I really couldn't understand when DEC a couple years back decided to slap a $10 application fee – that's to apply, not necessarily receive – on Deer Management Permits.
And I still don't. After all, it's the antlerless deer harvest that generally dictates the size of the state's deer herd, and DEC doles out those tags in an effort to achieve the kill biologists are hoping for to manage the state's whitetails.
So why run the risk of pricing hunters out of the woods? Sure, that's not likely to happen and most of us grudgingly ate the $10 fee and took our shots at securing DMPs. But when the state wants and actually needs us out there, it seemed to me – and still seems – the DEC sometimes forgets we're the chief management tool when it comes to controlling the state's whitetail numbers.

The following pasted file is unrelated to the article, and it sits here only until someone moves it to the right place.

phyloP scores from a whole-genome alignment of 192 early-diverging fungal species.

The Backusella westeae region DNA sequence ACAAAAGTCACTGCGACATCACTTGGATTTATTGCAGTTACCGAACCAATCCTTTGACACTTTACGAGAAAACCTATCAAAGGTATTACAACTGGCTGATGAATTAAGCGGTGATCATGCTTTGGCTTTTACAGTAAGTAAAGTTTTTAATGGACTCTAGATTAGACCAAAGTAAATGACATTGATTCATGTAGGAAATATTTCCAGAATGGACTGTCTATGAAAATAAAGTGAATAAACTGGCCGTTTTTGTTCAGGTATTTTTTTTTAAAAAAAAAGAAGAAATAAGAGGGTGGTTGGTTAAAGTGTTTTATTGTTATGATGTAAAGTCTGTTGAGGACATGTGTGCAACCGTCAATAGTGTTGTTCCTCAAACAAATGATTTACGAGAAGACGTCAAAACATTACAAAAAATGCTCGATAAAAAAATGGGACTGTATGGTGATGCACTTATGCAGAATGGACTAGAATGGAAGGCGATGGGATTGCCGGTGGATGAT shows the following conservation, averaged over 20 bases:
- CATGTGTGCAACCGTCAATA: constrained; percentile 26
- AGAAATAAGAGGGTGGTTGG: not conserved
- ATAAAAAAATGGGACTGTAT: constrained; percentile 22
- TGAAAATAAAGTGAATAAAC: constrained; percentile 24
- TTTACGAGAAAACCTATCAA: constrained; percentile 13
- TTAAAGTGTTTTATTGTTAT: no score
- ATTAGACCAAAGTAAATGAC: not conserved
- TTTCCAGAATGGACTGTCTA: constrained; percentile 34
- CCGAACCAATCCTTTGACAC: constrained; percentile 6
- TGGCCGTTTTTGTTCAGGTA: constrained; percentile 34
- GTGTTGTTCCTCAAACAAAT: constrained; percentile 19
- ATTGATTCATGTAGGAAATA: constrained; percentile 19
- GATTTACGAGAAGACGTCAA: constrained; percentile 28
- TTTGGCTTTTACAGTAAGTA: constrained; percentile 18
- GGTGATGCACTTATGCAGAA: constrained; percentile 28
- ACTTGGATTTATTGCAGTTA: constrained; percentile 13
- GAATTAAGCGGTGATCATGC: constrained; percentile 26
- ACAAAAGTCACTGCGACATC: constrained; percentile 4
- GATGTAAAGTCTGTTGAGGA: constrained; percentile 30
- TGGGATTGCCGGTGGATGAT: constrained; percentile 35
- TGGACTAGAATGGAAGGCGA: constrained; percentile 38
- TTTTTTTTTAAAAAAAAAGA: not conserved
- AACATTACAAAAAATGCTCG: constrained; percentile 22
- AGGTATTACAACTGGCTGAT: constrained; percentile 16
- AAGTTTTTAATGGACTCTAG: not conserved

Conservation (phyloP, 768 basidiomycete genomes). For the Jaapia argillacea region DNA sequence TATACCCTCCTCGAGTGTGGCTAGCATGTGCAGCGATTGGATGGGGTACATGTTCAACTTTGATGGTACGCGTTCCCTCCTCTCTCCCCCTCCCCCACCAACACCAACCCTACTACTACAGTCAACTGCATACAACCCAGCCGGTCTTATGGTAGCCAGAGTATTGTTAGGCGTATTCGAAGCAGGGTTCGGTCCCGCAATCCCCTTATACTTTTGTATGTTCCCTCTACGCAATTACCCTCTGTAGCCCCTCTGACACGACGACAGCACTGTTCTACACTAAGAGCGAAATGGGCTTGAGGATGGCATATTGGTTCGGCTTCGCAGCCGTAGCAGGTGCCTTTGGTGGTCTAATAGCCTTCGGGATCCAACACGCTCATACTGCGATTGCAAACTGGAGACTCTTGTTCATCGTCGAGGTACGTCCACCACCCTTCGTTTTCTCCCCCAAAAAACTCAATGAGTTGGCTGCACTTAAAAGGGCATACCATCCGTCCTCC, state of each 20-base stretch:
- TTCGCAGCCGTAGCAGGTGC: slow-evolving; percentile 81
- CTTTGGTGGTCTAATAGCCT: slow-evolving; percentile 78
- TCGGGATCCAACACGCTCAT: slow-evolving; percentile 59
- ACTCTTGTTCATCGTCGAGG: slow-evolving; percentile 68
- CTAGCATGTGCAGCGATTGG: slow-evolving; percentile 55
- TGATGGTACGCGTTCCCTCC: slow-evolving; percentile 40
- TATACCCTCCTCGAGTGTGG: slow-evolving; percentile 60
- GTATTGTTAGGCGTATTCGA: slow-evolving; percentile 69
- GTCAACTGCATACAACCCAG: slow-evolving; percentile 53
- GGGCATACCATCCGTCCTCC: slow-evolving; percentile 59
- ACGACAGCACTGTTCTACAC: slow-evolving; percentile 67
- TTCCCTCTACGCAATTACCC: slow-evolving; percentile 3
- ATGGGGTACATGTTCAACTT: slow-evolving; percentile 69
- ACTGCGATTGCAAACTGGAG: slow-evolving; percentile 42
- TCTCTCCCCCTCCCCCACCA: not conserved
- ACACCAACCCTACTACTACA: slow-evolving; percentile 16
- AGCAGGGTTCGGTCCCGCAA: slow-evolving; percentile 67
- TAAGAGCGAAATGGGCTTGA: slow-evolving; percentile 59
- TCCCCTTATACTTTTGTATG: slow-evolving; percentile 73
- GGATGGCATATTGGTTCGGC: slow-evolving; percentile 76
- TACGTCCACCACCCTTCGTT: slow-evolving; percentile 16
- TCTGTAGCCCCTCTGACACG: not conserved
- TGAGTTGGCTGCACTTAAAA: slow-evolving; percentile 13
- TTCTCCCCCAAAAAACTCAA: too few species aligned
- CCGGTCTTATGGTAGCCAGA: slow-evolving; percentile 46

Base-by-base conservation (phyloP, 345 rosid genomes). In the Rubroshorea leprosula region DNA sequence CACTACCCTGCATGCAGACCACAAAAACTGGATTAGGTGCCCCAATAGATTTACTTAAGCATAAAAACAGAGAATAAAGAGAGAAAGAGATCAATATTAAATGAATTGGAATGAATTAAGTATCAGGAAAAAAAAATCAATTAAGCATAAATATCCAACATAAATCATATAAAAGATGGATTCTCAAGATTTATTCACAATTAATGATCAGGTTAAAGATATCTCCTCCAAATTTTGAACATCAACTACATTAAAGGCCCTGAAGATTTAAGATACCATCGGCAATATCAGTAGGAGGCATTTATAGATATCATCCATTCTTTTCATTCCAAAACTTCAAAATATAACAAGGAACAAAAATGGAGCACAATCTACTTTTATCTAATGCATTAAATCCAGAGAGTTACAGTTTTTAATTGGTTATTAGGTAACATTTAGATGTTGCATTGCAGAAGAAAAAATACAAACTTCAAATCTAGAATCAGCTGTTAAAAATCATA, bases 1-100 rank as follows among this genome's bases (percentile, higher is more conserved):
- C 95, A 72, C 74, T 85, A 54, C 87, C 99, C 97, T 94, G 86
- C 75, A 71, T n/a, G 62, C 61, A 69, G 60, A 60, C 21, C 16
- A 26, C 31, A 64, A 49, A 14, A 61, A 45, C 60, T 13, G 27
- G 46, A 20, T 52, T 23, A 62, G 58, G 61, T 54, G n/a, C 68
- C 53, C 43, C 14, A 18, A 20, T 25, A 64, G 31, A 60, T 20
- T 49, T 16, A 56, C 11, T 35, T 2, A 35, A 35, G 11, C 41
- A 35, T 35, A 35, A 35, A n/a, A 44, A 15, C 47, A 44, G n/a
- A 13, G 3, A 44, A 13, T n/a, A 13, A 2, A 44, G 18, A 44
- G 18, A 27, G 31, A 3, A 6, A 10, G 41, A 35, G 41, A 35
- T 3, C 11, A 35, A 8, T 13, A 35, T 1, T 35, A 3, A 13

Other times, I firmly believe the DEC "gets it." The department's continued move toward loosened restrictions designed to get hunters out there and keep them out there to achieve the deer harvest they desire shows that. But I'm still hung up on this DMP application fee. I would think the last thing the state wants to do is leave a sour taste in the mouth of a hunter who applies and doesn't receive the tag, but is still out the 10 bucks anyway. Thank you for playing.
But when you think about it, does much about deer management make sense? States essentially "hire" hunters to head afield and do their job in keep deer numbers in check, yet we pay them for the privilege. Go figure.
I don't have the answers to it all, but I still think the application fee could – and should – be dropped. It's like paying a cover charge and then having a bouncer tell you you still can't go inside, isn't it?